Visiting ceramic ateliers in the streets of Balat, exploring local antique stores in Bahariye, taking pictures from the hills of Nakkaştepe Garden, discovering handwritten books at Nevmekan Library in Üsküdar, shopping at the secondhand market in Feriköy, trying local Turkish breakfast in Prince Islands, and tasting Balkan cuisine at Bayrampaşa’s restaurants would be my other suggestions.

If there was one neighborhood in Istanbul worth exploring that captures the undiscovered heart and pulse of the city, what would it be and why?

Istanbul has hidden gems in its every corner. Among all the other unique neighborhoods I think Pera-Beyoğlu area still offers the most exciting discoveries. This old town of Genoa dynasty today the center of art and nightlife of Istanbul. Art deco buildings, high ceiling apartments, historical bars and restaurants, cobblestone streets are the signs of glamour of Pera’s old days.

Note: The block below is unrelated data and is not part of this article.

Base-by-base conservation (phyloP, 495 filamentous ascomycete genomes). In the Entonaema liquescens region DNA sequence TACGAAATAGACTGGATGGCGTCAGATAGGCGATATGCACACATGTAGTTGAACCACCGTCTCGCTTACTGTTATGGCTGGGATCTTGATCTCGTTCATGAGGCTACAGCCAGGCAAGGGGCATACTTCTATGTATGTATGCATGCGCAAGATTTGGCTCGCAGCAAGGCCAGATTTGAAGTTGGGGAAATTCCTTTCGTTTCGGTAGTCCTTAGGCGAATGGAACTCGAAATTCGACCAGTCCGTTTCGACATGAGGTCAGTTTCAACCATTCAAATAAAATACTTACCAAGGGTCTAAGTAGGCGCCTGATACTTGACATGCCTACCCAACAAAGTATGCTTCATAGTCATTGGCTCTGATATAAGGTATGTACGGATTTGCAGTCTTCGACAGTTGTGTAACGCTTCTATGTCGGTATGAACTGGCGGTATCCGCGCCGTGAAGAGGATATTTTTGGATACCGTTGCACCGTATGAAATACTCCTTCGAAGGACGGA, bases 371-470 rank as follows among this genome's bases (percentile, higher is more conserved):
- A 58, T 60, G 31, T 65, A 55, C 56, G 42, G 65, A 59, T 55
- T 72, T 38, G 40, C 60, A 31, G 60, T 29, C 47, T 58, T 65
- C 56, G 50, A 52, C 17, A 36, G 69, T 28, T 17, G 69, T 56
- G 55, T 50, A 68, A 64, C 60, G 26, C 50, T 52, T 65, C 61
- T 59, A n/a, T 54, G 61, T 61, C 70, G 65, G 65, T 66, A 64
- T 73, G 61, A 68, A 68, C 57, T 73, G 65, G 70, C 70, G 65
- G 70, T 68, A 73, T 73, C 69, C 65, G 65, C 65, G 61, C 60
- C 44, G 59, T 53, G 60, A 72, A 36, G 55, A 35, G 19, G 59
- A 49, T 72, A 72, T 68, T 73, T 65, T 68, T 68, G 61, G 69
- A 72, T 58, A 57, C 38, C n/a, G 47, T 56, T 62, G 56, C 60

Because Istanbul was the capital of Ottoman Empire, you will be amazed by the embassy buildings of many countries build in 19th century. One of them is now one of the most beautiful Soho House in the world. This former American embassy which used to be an Italian palace now offers different restaurants and a five-star hotel to its visitors.


When it comes to visiting historical restaurants in the neighborhood my first suggestion is Rejans, open since 1924. This historical venue successfully represents minority cuisine in the heart of the city. Old tiles, antic piano, Russian paintings and Art Deco architecture will take you back in to 1920s. I strongly suggest you try Armenian meze ‘’Topic’’ and homemade Russian cocktail called Gold Vodka.

Before dinner at the restaurant, you might want dress like in the 1920s and visit the oldest hat store of Turkey. Madam Katia Hat Store is a time machine. Located in a state-of-art arcade built in 1870, the shop still offers the most unique hat designs in town.